This place was fantastic, a must do for anyone visiting the area and better than any resort I’ve visited in the states. For just 10 soles, we soaked for hours in a series of pools of varying temperatures and went under two cool waterfalls. All the stresses and aches were washed away and we came together as a group before a late supper followed by campfire that were used to catalyze conversation and dry our shoes.

The next day’s hike began with a fun ride over the river in a two-person cart suspended by a cable. The six-hour hike was fairly easy by comparison of the previous three hikes, with the first part along a dirt road (where we encountered many other groups making the pilgrammage to Machupicchu), the second part along the railroad tracks that ended at Aguas Caliente.

Despite being panned in the guidebooks as a dumpy and expensive tourist town through which all Machupicchu visitors must pass, I liked how it was built along a section of river with raging whitewater. In fact, we all liked the river so much that most of the group stayed up until 1 a.m. drinking Cuba Libres on a balcony of the hostel (yes, we stayed in actual rooms and got our first showers of the week) despite needing to get up at 4:30 a.m.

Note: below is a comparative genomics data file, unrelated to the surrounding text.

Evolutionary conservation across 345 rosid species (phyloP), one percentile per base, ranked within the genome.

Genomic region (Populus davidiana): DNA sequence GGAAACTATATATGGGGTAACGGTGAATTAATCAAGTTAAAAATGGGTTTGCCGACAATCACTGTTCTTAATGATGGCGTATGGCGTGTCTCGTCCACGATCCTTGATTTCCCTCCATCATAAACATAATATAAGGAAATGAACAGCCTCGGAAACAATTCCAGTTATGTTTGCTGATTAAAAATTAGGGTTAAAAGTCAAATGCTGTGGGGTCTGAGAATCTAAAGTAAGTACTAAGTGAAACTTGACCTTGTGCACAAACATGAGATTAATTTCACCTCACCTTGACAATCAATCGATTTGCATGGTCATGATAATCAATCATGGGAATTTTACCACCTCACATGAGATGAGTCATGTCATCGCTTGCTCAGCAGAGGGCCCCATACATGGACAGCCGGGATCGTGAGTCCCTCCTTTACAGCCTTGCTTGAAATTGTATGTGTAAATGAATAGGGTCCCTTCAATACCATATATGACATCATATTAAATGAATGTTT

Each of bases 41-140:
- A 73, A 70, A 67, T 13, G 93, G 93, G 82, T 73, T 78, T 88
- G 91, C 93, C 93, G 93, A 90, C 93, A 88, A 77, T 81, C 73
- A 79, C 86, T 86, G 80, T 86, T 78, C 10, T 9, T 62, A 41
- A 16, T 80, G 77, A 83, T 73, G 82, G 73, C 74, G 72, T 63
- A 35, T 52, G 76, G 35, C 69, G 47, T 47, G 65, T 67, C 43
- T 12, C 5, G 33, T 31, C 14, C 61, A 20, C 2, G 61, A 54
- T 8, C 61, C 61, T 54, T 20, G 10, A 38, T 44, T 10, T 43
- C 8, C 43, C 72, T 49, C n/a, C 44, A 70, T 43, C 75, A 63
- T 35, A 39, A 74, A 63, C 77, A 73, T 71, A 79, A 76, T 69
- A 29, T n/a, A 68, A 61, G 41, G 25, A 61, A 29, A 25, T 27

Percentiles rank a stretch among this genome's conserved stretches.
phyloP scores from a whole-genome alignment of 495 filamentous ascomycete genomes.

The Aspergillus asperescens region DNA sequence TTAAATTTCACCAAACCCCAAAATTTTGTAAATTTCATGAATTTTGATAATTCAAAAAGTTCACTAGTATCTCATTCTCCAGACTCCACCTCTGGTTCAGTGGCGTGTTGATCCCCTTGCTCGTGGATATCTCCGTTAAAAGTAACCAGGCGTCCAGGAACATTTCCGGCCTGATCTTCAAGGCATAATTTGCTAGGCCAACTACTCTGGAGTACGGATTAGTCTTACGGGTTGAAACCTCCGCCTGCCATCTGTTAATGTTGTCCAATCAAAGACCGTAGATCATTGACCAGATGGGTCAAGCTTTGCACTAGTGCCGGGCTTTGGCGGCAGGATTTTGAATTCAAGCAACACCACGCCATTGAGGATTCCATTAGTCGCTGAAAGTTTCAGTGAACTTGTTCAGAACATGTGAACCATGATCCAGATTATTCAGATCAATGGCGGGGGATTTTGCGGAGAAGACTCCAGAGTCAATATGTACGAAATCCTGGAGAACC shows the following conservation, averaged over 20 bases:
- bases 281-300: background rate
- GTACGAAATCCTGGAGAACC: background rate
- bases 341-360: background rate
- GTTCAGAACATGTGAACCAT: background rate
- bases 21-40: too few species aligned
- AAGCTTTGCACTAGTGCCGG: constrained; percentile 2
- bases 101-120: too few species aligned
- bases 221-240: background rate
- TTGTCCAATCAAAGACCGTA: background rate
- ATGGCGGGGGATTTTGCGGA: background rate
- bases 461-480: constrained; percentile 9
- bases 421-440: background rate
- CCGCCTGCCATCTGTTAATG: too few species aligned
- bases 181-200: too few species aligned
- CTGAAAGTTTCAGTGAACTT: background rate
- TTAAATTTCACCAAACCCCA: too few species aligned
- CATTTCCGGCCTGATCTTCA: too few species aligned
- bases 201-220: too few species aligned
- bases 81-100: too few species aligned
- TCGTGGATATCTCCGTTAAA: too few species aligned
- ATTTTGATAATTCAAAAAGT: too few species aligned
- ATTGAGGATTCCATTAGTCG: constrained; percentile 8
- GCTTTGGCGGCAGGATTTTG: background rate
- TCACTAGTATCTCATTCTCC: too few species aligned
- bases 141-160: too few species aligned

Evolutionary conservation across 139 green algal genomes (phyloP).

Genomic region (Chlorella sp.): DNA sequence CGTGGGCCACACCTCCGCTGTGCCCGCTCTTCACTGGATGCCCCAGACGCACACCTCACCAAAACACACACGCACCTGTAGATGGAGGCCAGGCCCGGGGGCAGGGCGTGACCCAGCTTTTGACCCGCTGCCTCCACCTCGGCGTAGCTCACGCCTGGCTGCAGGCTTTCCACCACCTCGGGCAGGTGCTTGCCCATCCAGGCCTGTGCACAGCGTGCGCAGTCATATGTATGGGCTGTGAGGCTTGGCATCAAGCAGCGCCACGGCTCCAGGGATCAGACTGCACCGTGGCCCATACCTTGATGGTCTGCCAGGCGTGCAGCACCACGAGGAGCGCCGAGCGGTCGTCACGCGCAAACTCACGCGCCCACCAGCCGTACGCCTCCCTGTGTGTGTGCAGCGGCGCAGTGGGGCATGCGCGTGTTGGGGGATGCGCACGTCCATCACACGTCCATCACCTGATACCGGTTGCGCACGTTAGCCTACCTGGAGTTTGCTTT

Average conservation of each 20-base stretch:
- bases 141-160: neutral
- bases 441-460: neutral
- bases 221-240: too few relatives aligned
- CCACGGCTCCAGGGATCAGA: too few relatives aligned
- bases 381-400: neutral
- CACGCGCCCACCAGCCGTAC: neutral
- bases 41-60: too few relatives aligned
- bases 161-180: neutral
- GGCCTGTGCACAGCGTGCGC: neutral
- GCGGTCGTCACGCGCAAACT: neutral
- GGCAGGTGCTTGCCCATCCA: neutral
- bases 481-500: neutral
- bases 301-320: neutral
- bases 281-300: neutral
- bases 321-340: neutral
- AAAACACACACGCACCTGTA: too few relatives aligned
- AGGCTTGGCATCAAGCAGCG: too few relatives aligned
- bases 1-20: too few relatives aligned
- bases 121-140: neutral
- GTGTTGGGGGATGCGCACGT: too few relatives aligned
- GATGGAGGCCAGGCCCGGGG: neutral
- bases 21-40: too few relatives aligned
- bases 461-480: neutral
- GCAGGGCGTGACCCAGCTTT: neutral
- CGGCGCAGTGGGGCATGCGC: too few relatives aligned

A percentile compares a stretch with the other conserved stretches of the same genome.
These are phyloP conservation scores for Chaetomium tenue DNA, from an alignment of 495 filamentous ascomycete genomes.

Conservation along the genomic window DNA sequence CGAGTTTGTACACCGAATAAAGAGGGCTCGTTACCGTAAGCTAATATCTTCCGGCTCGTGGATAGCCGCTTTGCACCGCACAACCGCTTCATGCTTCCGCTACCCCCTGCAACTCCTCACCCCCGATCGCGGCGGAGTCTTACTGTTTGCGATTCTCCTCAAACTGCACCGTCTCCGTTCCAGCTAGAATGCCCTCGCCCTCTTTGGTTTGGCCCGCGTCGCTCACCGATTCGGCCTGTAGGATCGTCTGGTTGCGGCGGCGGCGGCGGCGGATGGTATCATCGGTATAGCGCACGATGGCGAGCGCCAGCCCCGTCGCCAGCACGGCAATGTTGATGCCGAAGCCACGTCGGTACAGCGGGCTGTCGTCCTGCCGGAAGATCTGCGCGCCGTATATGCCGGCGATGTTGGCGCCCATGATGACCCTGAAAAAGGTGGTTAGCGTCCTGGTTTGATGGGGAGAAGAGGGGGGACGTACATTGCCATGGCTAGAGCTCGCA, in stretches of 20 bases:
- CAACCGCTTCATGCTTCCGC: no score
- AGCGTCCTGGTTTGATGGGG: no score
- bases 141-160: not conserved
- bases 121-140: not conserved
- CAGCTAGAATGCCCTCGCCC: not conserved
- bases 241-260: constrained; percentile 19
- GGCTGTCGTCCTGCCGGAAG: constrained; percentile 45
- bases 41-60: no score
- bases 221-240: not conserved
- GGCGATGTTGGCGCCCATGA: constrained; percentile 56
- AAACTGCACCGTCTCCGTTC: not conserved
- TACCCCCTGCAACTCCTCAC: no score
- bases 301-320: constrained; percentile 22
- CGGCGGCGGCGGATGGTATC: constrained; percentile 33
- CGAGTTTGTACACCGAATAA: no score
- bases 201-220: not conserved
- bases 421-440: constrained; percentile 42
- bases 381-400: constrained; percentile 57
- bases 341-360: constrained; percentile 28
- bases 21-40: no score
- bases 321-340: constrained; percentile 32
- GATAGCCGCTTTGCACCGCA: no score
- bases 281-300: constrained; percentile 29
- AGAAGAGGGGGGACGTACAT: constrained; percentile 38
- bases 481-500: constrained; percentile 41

But lack of sleep didn’t deter our enthusiasm, desire to hike the final leg of our journey rather than take the bus, or appreciation of Machupicchu and the higher Waynapicchu, both of which I’ll write more about later.

P.S. My trip ends on Wednesday, so at most I’ll do one more post from down here and some reflections when I get back. Thanks for reading.

Preparing for Machu Picchu

Sunday is traditionally a day for rest and reflection in South America. That sounds pretty good to me after an active and eventful three days in Cusco, Peru. But I also have to do some packing and psyching myself up for my five-day trek to Machu Picchu that begins at 4 a.m. tomorrow.